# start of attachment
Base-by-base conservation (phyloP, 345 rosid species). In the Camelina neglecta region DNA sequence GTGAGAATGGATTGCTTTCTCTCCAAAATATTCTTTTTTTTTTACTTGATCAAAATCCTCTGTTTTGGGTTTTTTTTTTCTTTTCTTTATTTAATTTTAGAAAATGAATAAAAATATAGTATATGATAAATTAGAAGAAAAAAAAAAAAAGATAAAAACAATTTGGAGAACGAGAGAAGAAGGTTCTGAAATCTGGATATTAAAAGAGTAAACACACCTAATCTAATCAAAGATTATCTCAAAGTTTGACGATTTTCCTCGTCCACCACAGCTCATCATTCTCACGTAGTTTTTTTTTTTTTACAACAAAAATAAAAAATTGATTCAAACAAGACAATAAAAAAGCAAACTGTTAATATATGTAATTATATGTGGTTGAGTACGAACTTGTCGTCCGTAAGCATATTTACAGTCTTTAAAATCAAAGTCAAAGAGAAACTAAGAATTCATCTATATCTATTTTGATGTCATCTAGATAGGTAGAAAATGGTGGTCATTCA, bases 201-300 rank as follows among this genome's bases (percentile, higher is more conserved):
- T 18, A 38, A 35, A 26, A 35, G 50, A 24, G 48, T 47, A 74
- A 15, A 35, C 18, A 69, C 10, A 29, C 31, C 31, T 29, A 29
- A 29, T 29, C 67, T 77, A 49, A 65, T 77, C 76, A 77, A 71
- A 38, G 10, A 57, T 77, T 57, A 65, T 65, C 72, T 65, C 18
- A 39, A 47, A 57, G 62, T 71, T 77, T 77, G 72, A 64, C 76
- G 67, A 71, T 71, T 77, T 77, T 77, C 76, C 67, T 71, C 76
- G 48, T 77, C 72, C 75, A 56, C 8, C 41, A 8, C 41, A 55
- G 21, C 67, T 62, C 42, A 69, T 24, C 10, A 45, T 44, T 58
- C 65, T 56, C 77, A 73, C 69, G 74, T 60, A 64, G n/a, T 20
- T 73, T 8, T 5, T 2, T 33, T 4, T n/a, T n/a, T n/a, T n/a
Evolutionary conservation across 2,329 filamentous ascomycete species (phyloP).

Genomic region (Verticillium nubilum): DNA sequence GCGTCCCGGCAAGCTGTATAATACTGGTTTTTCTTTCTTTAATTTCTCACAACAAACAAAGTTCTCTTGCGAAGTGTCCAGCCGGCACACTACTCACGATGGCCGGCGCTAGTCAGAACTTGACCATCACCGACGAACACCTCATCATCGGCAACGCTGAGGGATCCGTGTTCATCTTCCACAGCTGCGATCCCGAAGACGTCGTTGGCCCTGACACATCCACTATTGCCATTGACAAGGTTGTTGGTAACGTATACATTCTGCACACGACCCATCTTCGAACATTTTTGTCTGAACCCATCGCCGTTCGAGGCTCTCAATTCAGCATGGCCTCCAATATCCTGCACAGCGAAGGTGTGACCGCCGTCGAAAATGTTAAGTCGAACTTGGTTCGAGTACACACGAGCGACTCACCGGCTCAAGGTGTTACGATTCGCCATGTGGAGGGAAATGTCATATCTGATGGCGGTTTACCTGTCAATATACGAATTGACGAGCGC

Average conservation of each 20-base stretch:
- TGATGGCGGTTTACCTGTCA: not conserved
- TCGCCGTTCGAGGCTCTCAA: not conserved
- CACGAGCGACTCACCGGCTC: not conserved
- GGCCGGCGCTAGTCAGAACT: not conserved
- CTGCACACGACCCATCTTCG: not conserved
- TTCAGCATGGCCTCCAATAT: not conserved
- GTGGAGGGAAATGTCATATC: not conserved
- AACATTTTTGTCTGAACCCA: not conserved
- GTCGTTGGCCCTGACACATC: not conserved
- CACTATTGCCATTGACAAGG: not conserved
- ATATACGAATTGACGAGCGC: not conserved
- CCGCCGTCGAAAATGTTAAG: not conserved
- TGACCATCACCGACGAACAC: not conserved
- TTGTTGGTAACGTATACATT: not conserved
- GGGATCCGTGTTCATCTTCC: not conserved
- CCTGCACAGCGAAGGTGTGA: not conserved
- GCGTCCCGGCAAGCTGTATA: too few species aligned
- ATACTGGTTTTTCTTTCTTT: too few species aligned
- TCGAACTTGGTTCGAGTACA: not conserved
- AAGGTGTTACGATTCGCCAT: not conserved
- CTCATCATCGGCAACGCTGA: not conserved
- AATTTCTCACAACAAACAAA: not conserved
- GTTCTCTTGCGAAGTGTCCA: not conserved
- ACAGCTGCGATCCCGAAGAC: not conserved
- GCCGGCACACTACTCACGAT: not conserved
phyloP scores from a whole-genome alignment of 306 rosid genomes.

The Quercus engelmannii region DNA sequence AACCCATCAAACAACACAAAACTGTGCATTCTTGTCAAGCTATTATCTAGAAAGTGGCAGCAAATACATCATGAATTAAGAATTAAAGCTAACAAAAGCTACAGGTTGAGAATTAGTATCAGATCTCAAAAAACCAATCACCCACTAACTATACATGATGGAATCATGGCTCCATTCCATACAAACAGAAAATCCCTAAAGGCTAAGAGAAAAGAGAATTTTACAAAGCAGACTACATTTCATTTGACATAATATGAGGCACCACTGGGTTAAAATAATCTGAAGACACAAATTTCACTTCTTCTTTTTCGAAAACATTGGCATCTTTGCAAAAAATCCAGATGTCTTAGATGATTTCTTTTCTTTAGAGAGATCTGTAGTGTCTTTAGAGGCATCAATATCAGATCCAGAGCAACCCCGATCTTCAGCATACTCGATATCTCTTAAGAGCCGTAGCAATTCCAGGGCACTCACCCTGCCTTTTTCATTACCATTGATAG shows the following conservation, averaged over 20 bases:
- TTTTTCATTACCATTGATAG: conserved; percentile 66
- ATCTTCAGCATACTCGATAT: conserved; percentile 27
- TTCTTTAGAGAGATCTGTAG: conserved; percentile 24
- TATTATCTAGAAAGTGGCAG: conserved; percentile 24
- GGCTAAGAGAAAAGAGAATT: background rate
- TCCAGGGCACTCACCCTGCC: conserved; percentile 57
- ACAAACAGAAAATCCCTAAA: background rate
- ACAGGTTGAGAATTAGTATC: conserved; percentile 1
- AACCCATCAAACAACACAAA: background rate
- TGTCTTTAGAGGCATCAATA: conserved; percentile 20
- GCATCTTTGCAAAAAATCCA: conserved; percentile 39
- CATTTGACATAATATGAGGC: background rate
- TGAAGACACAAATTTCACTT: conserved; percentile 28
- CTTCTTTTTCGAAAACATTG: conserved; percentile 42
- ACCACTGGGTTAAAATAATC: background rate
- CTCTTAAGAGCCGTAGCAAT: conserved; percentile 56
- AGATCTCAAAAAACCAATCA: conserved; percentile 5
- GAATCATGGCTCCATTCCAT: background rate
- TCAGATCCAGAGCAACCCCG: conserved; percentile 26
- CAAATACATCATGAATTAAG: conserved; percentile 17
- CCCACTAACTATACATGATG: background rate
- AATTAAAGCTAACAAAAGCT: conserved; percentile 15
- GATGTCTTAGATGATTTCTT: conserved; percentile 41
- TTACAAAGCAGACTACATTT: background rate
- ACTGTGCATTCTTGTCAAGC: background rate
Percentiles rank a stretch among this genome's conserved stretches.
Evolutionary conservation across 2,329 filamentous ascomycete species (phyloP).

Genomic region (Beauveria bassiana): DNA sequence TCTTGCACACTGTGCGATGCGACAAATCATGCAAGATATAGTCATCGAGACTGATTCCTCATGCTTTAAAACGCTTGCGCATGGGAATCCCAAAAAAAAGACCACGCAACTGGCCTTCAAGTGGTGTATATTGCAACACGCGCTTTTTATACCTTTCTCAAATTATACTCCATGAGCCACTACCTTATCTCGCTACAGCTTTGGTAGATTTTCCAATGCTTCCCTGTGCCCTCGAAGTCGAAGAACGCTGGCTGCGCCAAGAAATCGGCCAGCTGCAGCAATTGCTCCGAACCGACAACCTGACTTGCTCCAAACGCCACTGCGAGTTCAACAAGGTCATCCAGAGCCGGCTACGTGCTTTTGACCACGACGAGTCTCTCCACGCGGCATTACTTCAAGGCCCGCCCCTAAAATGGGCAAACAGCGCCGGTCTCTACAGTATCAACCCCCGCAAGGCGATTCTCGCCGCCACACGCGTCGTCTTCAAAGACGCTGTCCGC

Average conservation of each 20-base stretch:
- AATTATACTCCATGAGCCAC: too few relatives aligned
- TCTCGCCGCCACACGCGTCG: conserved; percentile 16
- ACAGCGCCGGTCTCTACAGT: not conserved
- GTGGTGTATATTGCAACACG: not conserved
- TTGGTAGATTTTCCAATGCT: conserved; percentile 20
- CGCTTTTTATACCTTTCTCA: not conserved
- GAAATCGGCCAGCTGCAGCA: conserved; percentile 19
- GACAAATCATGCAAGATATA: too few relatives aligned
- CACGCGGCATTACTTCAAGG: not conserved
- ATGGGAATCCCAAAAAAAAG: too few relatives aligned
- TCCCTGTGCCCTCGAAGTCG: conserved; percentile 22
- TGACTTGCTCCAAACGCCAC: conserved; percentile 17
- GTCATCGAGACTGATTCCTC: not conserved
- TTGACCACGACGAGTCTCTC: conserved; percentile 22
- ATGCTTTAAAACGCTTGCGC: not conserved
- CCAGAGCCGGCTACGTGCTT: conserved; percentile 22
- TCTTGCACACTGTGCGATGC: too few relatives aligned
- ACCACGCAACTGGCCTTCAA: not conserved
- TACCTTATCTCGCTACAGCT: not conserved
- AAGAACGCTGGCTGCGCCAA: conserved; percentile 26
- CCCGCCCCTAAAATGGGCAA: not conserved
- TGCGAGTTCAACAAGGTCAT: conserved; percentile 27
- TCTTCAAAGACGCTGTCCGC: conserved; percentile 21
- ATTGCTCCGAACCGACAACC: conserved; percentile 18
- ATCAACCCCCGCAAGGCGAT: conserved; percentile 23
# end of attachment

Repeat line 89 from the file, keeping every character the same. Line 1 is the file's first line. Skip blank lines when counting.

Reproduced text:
- TACCTTATCTCGCTACAGCT: not conserved